edgeR on extremely large dataset
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martiningi ▴ 40
@martiningi-9274
Last seen 6.0 years ago
United States

I am doing DE on a massive dataset (count matrix is ~300 samples x200.000 genes/count features). I have access to cluster computer. I want to use edgeR. Can I split this up into multiple run with batches of genes (i.e. run 20 runs with x 15,000 genes each), or will this distort my dispersion estimate?

edgeR rnaseq • 2.4k views
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Aaron Lun ★ 27k
@alun
Last seen 8 hours ago
The city by the bay

Well, the dispersion estimates will definitely be different from an analysis using all genes together. The question is whether or not this matters. If you subset the data into multiple batches with >10000 genes each, you should still have enough information per run to get a stable estimate of the common/trended dispersion (depending on what flavour of edgeR you're using). So, it should be valid to apply edgeR within each subset.

The key here is to avoid subsetting it in silly ways that affect the amount of information in each sample. For example, don't put most of the high-abundance genes in one subset and most of the low-abundance genes in another subset, because then you won't have enough information to stably estimate the mean-dispersion trend in both subsets. I'd recommend randomly sampling genes into the subsets, to avoid any biases in selection.

The simpler alternative is to just allocate more memory on the cluster (maybe around 20-30 GB?), use all the genes together and and let edgeR run for an hour or so. Or overnight, depending on how it goes.

Edit: Perhaps an obvious point, but check whether filtering brings down the total number of features. If 90% of the features have average counts close to zero, you might as well toss them out because they won't be particularly useful for DE testing anyway.

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martiningi ▴ 40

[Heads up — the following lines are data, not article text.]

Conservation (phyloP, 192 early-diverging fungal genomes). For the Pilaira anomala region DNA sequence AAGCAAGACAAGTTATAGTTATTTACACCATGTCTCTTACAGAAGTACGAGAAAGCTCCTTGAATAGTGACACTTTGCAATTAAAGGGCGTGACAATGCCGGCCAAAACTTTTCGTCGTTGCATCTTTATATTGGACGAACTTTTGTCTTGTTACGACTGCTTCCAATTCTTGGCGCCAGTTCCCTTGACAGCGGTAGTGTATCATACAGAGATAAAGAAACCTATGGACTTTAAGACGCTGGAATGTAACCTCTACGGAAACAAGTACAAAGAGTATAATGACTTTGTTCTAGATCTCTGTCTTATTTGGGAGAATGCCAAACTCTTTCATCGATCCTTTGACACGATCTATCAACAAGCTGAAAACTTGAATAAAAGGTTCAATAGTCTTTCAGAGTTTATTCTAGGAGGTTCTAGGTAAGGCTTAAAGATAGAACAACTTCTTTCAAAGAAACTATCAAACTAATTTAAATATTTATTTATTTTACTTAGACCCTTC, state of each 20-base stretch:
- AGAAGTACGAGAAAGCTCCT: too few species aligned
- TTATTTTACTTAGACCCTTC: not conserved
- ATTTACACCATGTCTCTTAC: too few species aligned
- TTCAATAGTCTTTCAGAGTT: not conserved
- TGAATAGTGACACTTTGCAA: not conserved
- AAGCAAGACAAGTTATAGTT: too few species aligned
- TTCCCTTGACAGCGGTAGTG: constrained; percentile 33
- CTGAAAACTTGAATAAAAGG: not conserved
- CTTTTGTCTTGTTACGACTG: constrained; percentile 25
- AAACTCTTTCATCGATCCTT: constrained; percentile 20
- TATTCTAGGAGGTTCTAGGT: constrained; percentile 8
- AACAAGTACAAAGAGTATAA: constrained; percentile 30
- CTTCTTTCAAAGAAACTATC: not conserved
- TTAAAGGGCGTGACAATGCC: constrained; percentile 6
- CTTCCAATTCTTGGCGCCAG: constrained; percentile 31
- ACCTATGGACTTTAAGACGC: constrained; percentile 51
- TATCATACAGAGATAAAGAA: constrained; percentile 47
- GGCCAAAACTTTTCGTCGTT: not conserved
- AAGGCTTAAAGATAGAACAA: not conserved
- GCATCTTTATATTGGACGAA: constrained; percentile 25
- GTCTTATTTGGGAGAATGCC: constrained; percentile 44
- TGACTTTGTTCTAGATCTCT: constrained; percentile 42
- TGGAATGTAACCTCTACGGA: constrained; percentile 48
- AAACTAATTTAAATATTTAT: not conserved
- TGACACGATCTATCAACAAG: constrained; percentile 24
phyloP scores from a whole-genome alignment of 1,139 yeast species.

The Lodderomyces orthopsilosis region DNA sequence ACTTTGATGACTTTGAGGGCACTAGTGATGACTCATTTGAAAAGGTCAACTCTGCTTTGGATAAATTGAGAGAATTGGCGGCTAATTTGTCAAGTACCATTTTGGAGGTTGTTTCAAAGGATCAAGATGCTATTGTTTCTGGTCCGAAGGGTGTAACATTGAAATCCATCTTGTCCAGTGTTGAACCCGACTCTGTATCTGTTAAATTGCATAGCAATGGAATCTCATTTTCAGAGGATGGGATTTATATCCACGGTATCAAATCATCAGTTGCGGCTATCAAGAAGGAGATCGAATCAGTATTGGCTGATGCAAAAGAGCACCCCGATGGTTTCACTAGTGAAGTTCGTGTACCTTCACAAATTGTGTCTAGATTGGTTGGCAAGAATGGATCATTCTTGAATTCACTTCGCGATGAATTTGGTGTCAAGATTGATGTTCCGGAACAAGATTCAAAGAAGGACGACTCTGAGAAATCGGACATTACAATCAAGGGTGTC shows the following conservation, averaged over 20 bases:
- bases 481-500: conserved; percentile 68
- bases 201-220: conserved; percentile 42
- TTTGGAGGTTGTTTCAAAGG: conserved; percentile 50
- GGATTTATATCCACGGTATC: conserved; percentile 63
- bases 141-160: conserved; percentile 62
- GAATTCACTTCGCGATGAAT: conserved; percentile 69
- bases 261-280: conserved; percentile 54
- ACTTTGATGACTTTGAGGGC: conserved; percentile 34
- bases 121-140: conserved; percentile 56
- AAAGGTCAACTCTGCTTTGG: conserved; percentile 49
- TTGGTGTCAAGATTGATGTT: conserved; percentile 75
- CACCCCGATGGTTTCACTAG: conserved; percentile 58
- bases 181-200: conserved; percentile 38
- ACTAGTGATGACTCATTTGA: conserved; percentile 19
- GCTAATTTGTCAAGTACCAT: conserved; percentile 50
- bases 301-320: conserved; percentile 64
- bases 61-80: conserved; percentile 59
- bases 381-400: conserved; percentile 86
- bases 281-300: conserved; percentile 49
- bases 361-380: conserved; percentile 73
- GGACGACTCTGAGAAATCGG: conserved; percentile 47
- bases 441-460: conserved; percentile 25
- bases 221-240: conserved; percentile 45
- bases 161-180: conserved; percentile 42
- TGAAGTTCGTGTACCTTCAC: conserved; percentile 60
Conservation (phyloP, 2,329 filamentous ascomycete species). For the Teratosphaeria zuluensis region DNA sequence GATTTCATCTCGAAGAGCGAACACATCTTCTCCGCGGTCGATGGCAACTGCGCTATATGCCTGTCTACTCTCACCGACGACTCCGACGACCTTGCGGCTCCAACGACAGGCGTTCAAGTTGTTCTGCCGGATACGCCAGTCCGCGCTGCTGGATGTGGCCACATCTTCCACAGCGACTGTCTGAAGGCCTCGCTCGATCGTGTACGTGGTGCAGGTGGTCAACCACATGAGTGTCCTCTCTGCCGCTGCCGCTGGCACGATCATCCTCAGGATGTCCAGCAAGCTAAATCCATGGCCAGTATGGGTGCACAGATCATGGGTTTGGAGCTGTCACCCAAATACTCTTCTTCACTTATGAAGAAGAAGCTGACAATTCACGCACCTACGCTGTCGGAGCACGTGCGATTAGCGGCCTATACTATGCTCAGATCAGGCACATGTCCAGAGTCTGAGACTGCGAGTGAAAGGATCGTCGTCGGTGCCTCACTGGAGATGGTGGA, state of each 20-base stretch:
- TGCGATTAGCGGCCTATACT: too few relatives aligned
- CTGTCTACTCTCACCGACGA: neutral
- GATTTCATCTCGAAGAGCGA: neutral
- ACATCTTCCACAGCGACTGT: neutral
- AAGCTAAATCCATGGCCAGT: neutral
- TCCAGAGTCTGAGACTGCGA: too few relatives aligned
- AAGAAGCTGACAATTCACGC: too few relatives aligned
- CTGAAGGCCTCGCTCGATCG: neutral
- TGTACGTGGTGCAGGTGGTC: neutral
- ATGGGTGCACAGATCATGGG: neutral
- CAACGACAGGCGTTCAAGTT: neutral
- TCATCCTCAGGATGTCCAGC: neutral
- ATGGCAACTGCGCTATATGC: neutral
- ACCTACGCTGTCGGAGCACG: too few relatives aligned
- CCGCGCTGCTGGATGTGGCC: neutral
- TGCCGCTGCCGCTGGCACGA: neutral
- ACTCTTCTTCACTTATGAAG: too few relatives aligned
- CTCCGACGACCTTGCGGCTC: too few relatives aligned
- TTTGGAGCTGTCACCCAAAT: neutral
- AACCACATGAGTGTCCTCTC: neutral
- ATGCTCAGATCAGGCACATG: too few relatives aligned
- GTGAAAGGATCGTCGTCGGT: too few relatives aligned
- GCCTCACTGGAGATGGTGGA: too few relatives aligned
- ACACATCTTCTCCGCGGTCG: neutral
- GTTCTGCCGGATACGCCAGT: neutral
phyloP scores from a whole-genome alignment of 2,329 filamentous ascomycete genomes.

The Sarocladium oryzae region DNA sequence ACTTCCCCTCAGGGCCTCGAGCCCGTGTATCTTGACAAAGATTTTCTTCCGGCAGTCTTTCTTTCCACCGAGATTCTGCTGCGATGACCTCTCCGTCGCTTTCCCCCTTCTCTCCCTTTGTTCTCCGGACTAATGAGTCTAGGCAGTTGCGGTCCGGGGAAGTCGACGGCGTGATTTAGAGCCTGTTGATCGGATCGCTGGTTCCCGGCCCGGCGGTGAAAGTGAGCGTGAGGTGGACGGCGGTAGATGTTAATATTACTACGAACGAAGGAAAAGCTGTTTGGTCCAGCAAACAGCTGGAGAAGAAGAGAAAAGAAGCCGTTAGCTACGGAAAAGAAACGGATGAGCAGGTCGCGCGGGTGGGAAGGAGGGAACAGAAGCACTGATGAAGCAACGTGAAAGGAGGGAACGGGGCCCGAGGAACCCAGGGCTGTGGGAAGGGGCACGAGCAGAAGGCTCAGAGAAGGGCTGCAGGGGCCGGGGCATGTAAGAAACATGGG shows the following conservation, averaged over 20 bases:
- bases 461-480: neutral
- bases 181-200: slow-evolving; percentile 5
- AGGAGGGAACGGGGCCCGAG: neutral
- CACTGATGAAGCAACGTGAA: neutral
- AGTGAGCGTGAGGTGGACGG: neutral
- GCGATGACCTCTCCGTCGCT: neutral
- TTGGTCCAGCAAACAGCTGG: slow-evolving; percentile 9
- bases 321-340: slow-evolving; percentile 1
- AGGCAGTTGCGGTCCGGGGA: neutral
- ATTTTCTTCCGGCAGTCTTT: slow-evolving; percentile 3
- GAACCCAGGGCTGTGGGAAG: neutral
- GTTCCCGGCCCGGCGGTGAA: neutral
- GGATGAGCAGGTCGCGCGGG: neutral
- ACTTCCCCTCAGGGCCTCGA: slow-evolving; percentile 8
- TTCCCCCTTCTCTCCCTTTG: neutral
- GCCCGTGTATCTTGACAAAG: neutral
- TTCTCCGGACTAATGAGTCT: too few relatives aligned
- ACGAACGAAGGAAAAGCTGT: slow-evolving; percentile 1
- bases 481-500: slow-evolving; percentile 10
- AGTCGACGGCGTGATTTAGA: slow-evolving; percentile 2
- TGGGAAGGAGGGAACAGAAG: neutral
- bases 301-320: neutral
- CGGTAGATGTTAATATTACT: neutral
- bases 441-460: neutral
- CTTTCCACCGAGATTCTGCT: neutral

@martiningi-9274
Last seen 6.0 years ago
United States

Thank you for this

I did a similar run for 124 samples x 100.000 genes and this took approximately 8 h to do

> #edgeR independent samples
> y=DGEList(counts=data[,2:125],genes=data[,1])

> time1=Sys.time()
> y <- estimateGLMCommonDisp(y, design, verbose=TRUE)
Disp = 3.86131 , BCV = 1.965
> Sys.time()-time1
Time difference of 30.43362 mins

> time1=Sys.time()
> y <- estimateGLMTrendedDisp(y, design)

> Sys.time()-time1
Time difference of 4.946792 hours

> time1=Sys.time()
> y <- estimateGLMTagwiseDisp(y, design)
> fit <- glmFit(y, design)
> lrt <- glmLRT(fit)
> Sys.time()-time1
Time difference of 2.558655 hours

Right now, the estimateGLMCommonDisp(y, design, verbose=TRUE) on the larger set has been running for ~12 h and is still not done ( i gave it 16 GB ). Does allocating more memory help?

EDIT: I can probably filter out more genes. This is my ASE that  you helped me out with so brilliantly last week, so there are a lot of  zeros and low counts. Despite aggressive filtering, around ~200,000 items remain

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There's an optimize call within estimateGLMCommonDisp to maximize the adjusted profile likelihood across all genes. That's probably the reason for why it's taking forever, especially if the optimization can't converge in this huge dataset. I'd replace all of the estimateGLM* calls with estimateDisp, that would probably make it a fair bit faster. Also, assigning more memory probably won't help here; if it's anything like the clusters I've worked with, your job should just terminate if it runs out of memory, so the fact that it's still running probably means that there's enough memory.

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The shorter run now took 1.5 hrs, so I am optimistic that the big one can run over reasonable time - Thank you very much

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28h later, longer run (300x200,000) still going

For fun I took the shorter run (120 x 100,000), split it up into random chunks of 10,000 items each, have close to a 100% match for p-values both from edgeR and limma compared to running. Ran in parallel for about 10 min on a cluster, compared to 1.5 h for the entire thing. I think with this number of items and if you do randomly split it up, it is reasonable to run this in chunks if needed